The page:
2.4.2 Work-life balance
However, concerns about work-life balance can be traced back to the advent of the industrial revolution in Europe and their focus has evolved over time since. Guest (2002) traced this evolution by observing that at first, the focus work-life concerns was on the influence of child labor, and thereafter, during economic downturns, the focus shifted to unemployment, currently, work-life issues focus on the extreme demands of work, particularly in affluent societies in the developed world. Notably, these issues persist to date and are increasingly emerging in developing nations, despite the great advancements in technology. Indeed, technological advancements have promised to increase leisure for workers in highly-developed western nations, on one hand, while threatening to present mass unemployment, on the other hand (Guest, 2002). Altogether, the work-life debate has been shaped by the developments of work, which have presented problems, consequences and challenges of work-life balance (Guest, 2002). In the same vein, Lockwood (2003) observed that current challenges related to an aging workforce, renewed interest in personal lives and family values, and global competition exacerbated the work-life balance.
A notable study involving 800 business professionals and reported in the famous book by Friedman and Greenhaus titled, Work and Family-Allies or Enemies published in 2000 revealed that work and family were the leading responsibilities for most working men and women, and could either aid or impair each other (Lockwood, 2003).
Organizations were pursuing the win-win solutions presented by addressing work-life challenges because of their promise to enhance a competitive advantage in the marketplace (Lockwood, 2003). Similarly, workers were attempting to realize a work-life balance by eliminating the time bind through alternative work schedules such as part-time and other nonstandard work shifts like night and non-Monday-to-Friday shifts. In as early as the 1990s, only one in every three employed people in the United States worked the regular shift typified by 35-40 hours a week from Monday to Friday during the day. This trend has been ongoing, with child care justifying the one-third of men and half of the women working nonstandard work schedules (Tausig & Fenwick, 2001).
The time bind occurred when the demands of work and family/personal life were imbalanced (Tausig & Fenwick, 2001). In a study that examined the influence of alternative work schedules on the time bind, Tausig and Fenwick (2001) revealed that perceived work schedule control enhanced the work-life balance although alternate schedules did not eliminate the time bind. Besides, being a parent and the hours were the most consistent family and work characteristics, respectively, predicting work-life imbalance (Tausig & Fenwick, 2001).
Parakandi and Behery (2016) argued that while employers were responsible for facilitating the achievement of a healthy work-life balance among their employees, many barriers hindered the attainment of this goal. The barriers included organizational cultures that promoted career progression and long working hours, negative attitudes and resistance among supervisors and senior managers, obstructive and secluded work environments, and deficiencies in the awareness, education and communication about strategies for enhancing work-life balance (Parakandi & Behery, 2016).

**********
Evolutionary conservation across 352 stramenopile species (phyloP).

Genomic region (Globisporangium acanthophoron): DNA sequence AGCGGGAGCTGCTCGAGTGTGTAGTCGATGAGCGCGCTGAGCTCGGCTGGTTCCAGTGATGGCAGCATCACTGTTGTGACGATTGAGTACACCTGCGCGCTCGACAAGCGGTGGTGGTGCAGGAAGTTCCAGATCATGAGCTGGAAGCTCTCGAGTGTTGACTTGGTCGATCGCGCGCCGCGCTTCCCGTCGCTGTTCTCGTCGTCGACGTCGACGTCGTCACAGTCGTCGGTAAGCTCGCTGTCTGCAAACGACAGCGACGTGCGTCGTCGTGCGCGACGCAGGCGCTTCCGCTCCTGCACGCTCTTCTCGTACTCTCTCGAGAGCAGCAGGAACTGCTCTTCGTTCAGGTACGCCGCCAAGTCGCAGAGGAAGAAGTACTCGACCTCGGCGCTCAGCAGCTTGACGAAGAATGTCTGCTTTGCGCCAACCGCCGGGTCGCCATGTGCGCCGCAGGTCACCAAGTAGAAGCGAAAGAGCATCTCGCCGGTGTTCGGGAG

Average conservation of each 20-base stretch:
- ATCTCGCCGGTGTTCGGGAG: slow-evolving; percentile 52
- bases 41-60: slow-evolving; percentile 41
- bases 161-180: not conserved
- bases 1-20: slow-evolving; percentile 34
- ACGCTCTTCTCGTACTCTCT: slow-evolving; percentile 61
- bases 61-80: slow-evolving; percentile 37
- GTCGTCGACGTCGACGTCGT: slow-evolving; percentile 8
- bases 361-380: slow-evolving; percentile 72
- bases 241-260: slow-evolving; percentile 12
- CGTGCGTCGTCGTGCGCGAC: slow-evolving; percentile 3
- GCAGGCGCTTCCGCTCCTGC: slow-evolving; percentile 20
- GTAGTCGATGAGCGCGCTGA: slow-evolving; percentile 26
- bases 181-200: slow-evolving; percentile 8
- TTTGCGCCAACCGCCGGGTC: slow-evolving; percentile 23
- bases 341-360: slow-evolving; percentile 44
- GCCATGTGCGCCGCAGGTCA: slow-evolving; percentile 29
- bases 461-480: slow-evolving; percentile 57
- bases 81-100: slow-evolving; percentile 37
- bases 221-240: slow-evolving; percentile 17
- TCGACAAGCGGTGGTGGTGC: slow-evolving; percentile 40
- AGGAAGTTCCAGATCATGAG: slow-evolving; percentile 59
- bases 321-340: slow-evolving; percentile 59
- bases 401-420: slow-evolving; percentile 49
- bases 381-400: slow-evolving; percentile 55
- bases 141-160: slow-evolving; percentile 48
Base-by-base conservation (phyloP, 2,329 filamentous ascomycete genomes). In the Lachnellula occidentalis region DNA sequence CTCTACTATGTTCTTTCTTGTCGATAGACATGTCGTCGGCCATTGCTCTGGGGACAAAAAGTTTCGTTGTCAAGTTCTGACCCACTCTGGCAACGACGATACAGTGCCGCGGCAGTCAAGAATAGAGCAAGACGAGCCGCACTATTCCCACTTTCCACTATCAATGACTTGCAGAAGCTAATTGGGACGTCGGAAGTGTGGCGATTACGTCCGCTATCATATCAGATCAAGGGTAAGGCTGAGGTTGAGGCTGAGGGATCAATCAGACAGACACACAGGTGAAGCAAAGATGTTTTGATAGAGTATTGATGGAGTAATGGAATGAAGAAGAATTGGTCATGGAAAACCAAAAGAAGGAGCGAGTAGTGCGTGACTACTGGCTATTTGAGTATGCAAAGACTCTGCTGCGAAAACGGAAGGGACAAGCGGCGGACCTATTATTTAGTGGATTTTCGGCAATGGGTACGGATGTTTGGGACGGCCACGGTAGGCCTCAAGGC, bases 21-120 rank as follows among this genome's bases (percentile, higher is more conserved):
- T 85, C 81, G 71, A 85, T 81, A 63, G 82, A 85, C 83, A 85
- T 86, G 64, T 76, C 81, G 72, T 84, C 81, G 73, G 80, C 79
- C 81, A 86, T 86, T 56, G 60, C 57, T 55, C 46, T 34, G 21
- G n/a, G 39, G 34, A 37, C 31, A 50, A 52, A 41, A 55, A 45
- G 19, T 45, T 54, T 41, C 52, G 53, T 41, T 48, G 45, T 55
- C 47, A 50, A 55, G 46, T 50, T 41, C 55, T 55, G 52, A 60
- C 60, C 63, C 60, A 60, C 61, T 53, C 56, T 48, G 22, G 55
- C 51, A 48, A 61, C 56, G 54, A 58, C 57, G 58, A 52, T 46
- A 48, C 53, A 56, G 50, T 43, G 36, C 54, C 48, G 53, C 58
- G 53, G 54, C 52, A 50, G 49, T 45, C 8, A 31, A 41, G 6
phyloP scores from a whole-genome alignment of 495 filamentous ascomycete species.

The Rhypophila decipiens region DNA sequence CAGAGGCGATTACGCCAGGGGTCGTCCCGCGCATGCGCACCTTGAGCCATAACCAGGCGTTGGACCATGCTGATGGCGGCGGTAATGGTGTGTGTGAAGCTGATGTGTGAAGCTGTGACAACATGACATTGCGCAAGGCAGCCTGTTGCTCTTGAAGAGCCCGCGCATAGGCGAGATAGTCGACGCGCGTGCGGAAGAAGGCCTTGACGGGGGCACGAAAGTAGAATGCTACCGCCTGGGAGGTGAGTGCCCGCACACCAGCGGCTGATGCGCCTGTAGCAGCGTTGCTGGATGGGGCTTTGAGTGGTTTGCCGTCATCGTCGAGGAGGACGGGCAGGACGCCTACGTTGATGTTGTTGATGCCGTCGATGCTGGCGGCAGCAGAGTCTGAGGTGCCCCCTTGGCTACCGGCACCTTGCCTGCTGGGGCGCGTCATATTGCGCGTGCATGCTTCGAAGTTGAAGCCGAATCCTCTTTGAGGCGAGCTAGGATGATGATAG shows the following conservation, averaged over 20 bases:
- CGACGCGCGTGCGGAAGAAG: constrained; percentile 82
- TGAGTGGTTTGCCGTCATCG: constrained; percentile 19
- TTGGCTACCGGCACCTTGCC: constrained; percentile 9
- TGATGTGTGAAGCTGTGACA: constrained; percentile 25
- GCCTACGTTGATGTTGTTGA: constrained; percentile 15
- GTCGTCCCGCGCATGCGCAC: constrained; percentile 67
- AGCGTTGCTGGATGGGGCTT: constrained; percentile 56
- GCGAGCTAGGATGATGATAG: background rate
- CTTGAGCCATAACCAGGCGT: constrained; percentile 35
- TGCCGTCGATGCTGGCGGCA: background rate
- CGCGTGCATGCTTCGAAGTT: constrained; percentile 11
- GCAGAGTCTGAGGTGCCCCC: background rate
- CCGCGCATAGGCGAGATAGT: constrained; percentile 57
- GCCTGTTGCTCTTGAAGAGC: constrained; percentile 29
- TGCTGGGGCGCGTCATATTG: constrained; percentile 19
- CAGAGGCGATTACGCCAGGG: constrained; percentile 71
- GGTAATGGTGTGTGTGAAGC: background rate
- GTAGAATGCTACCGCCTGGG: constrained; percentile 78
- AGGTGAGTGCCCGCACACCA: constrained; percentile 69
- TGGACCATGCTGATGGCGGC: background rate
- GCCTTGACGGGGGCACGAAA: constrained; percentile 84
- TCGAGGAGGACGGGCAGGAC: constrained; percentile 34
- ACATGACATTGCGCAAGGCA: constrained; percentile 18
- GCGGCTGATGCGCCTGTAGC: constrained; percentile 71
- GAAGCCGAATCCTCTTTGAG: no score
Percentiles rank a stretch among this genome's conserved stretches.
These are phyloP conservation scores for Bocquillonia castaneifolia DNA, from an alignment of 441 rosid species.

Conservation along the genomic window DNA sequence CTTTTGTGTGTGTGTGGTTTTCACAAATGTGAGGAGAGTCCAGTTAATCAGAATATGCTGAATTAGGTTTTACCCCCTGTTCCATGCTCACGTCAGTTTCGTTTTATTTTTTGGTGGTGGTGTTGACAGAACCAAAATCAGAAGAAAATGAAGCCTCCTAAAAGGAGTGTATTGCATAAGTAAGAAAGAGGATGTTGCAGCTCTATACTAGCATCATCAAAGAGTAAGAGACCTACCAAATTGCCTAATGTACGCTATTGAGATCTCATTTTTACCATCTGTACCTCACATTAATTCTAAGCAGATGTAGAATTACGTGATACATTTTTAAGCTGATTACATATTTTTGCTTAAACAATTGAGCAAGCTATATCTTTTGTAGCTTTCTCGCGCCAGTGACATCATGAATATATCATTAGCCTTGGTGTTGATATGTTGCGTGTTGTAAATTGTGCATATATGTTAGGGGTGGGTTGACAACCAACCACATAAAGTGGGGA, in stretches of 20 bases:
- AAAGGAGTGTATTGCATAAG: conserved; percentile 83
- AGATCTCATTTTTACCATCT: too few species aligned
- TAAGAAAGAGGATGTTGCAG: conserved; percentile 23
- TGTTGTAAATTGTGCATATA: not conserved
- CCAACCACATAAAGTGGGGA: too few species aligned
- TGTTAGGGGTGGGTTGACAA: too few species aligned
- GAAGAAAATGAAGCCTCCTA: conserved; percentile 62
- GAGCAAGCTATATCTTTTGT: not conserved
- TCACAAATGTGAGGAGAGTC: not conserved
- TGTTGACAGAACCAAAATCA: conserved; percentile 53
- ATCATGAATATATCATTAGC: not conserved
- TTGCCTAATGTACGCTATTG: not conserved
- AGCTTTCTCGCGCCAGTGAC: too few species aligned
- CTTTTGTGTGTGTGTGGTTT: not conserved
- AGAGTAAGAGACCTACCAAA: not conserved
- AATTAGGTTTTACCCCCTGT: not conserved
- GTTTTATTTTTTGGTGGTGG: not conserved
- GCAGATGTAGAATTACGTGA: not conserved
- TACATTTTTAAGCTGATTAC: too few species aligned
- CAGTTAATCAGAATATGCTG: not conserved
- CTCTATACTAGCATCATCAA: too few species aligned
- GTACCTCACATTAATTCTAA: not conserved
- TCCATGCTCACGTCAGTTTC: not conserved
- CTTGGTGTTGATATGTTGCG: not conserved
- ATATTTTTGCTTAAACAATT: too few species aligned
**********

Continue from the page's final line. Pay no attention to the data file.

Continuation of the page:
2.4.3 Effects of work-life imbalance
Long working hours have been shown to diminish the health wellbeing of workers because they increase the likelihood of injury and illness (Golden, 2012). Golden (2012) argues that working for periods extending beyond 48 hours per week can cause fatigue and work stress, which affects the workers’ health adversely. Moreover, depression and poor self-care are common symptoms of overworking. Unconventional working shifts such as evenings, nights, and afternoons presented workers with the risk of illnesses such as hypertension and sleep disorders, and fatigue-related injuries like back pains (Golden, 2012). He goes on to note that in the United States, about 3 in every 10 workers reported feeling overworked (Golden, 2012).
Hoherz (2017) studied the influence of parenthood on work-family life in Germany and the United Kingdom and provided insights into the work hour strategies employed by young parents to accommodate their children. Although the employment of both parents was prevalent in these countries, fathers tended to work fulltime while mothers were variably engaged at the workplace, with many of them working part-time. The study revealed that although parents working extended hours spent less time with their families, the work times of both parents were interdependent. As such, fathers tended to reduce their work time when their spouses took up employment while mothers returned promptly to fulltime work after childbirth to alleviate the employment insecurities of their partners (Hoherz, 2017). The age of children and workplace structures influenced the interdependence in work times among the parents. Moreover, although traditional gender norms were changing gradually, with fathers taking up childcare and housework and mothers engaging in employment, work times were influenced by the families’ socioeconomic status. As such, parents with low household incomes experienced adverse effects on family life due to long working hours, which affluent parents could afford to restructure their working times to spend quality time with their children (Hoherz, 2017).